This work is guided by questions about: the contemporary viability of the New England town and its open town meeting; the people who keep city and town traditions alike; the nature of the regional economy; popular culture; and Bostonians' dependence on their natural surroundings. Warner set out to capture the nature of this metropolitan Boston by reading newspapers and conducting interviews of his fellow-citizens. He then read "the histories and background material my informants' concerns suggested to me" (p. xiv) and drew upon his own considerable body of impressions and ideas regarding Boston and the process of urbanization.
Noting that "city building is always a process of bit-by-bit additions so that the lineaments of the past continue to assert themselves directly and indirectly" (p. 19), Warner provides an overview of the geological history of the Boston region and demonstrates the enduring patterns established by rivers, railroads, and highways. He traces the economic development of a region that "possesses few resources save water and people" (p. 35).
A series of portraits of contemporary entrepreneurs establishes Warner's point that "a culture of continuing innovation and tradition" (p. 45) has come to mark the region. A firm such as the shoe manufacturer Rockport is "a perfect metaphor for the entire economy of the region" because its only advantage is "access to an abundance of capital" and "the energy, experience, and imagination of its staff and executives" (p. 69).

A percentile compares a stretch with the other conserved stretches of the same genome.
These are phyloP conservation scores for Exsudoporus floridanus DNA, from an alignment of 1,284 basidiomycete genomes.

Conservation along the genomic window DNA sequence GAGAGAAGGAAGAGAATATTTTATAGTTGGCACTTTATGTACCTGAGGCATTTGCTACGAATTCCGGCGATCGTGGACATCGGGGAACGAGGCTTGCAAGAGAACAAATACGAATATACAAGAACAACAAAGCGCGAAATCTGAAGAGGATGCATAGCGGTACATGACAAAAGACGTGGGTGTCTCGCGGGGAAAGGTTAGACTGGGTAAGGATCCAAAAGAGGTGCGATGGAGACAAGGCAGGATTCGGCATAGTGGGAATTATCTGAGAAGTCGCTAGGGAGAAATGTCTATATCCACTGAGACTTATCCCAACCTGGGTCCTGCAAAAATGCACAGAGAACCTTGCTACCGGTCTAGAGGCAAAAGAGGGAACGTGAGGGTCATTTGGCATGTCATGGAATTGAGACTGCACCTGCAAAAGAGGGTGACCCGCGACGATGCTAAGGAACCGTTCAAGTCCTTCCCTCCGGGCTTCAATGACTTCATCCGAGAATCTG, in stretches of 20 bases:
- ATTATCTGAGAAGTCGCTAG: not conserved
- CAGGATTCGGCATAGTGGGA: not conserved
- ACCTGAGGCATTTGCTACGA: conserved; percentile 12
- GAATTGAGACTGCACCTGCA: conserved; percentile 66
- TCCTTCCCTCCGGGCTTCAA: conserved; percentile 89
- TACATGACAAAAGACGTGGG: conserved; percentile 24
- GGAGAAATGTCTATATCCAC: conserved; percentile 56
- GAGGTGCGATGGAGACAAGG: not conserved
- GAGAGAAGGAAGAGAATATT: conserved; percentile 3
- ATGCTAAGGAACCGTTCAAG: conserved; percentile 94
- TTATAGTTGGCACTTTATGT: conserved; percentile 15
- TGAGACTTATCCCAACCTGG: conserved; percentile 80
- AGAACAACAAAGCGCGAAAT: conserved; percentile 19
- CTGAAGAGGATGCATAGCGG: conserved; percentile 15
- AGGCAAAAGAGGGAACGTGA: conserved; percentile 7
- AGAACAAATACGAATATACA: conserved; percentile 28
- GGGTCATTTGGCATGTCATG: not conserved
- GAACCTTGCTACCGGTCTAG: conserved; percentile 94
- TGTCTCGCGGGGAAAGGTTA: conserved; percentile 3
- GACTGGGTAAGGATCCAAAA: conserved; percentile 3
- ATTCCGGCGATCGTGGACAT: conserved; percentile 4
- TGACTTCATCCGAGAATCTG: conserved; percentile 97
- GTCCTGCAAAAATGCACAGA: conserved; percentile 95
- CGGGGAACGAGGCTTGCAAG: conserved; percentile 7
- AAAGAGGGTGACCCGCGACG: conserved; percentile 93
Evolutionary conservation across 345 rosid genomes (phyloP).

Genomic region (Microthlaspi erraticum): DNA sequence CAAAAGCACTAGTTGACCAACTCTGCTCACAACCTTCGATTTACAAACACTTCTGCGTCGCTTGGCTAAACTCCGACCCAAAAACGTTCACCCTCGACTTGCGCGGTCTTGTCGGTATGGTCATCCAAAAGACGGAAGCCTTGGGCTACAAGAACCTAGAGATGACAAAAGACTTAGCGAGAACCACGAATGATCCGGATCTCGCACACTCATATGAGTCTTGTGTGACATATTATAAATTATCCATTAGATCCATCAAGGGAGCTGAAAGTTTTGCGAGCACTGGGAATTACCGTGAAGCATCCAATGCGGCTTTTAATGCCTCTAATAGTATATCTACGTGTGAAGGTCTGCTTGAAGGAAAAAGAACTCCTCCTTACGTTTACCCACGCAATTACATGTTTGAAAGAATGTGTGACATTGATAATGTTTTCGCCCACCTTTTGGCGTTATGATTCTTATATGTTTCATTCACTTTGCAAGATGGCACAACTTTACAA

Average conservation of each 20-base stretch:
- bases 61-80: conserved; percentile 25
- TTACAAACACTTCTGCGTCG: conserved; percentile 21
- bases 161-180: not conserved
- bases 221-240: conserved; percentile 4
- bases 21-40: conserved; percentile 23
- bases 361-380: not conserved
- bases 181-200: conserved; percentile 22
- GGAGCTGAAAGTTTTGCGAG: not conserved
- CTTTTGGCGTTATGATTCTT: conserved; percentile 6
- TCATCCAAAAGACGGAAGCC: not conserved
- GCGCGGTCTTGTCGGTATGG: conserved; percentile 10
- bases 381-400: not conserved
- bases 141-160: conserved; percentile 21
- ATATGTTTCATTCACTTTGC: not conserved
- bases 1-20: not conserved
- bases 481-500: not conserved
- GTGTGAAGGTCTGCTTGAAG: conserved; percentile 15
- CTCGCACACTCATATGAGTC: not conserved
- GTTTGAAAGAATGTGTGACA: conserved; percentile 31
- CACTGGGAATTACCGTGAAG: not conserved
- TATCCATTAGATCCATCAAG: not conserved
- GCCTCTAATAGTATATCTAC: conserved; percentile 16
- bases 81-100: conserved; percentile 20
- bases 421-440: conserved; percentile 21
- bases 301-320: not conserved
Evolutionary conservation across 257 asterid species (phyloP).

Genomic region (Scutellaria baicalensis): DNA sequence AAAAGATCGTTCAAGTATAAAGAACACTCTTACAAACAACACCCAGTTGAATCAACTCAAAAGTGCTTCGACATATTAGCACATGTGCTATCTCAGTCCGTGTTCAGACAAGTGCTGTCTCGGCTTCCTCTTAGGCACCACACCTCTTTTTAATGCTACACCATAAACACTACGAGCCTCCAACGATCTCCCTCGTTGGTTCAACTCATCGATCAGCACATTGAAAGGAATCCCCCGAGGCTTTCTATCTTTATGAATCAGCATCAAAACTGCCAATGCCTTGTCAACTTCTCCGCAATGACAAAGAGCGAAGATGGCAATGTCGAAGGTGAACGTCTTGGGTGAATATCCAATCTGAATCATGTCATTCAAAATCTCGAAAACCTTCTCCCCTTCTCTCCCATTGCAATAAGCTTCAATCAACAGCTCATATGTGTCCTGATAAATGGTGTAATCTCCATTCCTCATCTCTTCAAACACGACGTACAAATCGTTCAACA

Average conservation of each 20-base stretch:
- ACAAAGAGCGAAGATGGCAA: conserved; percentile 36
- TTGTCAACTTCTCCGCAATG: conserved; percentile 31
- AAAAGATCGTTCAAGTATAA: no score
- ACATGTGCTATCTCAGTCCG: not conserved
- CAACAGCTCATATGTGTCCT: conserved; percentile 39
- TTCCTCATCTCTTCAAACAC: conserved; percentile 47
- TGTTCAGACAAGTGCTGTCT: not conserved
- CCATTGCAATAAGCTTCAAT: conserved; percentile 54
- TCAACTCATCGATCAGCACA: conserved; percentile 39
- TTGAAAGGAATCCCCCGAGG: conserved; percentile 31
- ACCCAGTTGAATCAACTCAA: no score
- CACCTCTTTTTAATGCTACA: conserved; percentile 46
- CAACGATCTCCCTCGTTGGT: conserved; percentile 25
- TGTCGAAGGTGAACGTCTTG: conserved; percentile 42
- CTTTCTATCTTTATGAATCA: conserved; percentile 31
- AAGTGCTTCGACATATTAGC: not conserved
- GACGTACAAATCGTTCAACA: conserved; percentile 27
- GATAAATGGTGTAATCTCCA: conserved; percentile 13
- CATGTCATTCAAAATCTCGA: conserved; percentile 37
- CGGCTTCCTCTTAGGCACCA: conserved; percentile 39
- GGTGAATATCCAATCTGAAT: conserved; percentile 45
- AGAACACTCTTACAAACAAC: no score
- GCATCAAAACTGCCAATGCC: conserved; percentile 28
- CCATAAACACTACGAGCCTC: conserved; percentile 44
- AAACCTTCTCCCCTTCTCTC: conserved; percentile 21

Another series of contemporary portraits illuminates the new version of the "Yankee," one that leaves behind the old restrictions against Catholics, Jews, African-Americans, and recent immigrants. Here Warner concentrates on the issues of education in a region sharply divided along a dozen fault lines. Inspiring stories of devoted teachers and parents do not obscure Warner's admonition to Bostonians. He urges residents of greater Boston to "reclaim our historic leadership in public education by fostering curiosity and education within our own adult lives, and thereby joining with teachers and children to foster a climate of learning in our public schools" (p. 106).